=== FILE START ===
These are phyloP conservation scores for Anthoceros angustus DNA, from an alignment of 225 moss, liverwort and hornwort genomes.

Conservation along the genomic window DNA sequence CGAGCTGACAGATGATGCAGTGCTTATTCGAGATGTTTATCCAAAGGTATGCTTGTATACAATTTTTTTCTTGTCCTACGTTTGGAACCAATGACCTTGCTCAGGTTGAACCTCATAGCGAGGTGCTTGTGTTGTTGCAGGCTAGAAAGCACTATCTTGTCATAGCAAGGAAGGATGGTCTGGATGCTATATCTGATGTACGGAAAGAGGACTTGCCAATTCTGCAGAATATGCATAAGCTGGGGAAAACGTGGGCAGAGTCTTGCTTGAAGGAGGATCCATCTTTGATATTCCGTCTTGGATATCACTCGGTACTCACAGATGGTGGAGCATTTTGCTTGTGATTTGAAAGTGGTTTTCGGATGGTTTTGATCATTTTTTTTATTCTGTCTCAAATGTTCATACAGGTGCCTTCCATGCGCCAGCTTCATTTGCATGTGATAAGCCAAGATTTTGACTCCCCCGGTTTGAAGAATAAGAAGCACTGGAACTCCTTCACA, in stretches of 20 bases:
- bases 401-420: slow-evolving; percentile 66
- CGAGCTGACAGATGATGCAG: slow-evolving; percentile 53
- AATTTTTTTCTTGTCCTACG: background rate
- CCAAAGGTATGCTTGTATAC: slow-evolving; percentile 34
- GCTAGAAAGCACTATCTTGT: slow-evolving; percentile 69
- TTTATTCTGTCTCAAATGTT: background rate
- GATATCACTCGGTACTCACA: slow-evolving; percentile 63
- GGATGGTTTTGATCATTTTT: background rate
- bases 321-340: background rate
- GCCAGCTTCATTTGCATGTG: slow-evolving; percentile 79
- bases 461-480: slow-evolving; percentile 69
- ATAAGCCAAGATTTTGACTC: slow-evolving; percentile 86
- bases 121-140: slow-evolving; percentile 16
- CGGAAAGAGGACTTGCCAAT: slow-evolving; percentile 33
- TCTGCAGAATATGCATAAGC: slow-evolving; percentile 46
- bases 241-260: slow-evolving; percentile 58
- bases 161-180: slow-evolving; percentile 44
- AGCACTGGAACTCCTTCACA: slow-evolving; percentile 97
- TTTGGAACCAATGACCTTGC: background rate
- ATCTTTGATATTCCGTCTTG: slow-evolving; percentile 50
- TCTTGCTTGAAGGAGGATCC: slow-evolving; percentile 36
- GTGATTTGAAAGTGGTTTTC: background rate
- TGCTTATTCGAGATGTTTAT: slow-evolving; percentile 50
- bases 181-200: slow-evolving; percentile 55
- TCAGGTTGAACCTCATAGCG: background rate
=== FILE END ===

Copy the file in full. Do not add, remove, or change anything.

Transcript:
These are phyloP conservation scores for Anthoceros angustus DNA, from an alignment of 225 moss, liverwort and hornwort genomes.

Conservation along the genomic window DNA sequence CGAGCTGACAGATGATGCAGTGCTTATTCGAGATGTTTATCCAAAGGTATGCTTGTATACAATTTTTTTCTTGTCCTACGTTTGGAACCAATGACCTTGCTCAGGTTGAACCTCATAGCGAGGTGCTTGTGTTGTTGCAGGCTAGAAAGCACTATCTTGTCATAGCAAGGAAGGATGGTCTGGATGCTATATCTGATGTACGGAAAGAGGACTTGCCAATTCTGCAGAATATGCATAAGCTGGGGAAAACGTGGGCAGAGTCTTGCTTGAAGGAGGATCCATCTTTGATATTCCGTCTTGGATATCACTCGGTACTCACAGATGGTGGAGCATTTTGCTTGTGATTTGAAAGTGGTTTTCGGATGGTTTTGATCATTTTTTTTATTCTGTCTCAAATGTTCATACAGGTGCCTTCCATGCGCCAGCTTCATTTGCATGTGATAAGCCAAGATTTTGACTCCCCCGGTTTGAAGAATAAGAAGCACTGGAACTCCTTCACA, in stretches of 20 bases:
- bases 401-420: slow-evolving; percentile 66
- CGAGCTGACAGATGATGCAG: slow-evolving; percentile 53
- AATTTTTTTCTTGTCCTACG: background rate
- CCAAAGGTATGCTTGTATAC: slow-evolving; percentile 34
- GCTAGAAAGCACTATCTTGT: slow-evolving; percentile 69
- TTTATTCTGTCTCAAATGTT: background rate
- GATATCACTCGGTACTCACA: slow-evolving; percentile 63
- GGATGGTTTTGATCATTTTT: background rate
- bases 321-340: background rate
- GCCAGCTTCATTTGCATGTG: slow-evolving; percentile 79
- bases 461-480: slow-evolving; percentile 69
- ATAAGCCAAGATTTTGACTC: slow-evolving; percentile 86
- bases 121-140: slow-evolving; percentile 16
- CGGAAAGAGGACTTGCCAAT: slow-evolving; percentile 33
- TCTGCAGAATATGCATAAGC: slow-evolving; percentile 46
- bases 241-260: slow-evolving; percentile 58
- bases 161-180: slow-evolving; percentile 44
- AGCACTGGAACTCCTTCACA: slow-evolving; percentile 97
- TTTGGAACCAATGACCTTGC: background rate
- ATCTTTGATATTCCGTCTTG: slow-evolving; percentile 50
- TCTTGCTTGAAGGAGGATCC: slow-evolving; percentile 36
- GTGATTTGAAAGTGGTTTTC: background rate
- TGCTTATTCGAGATGTTTAT: slow-evolving; percentile 50
- bases 181-200: slow-evolving; percentile 55
- TCAGGTTGAACCTCATAGCG: background rate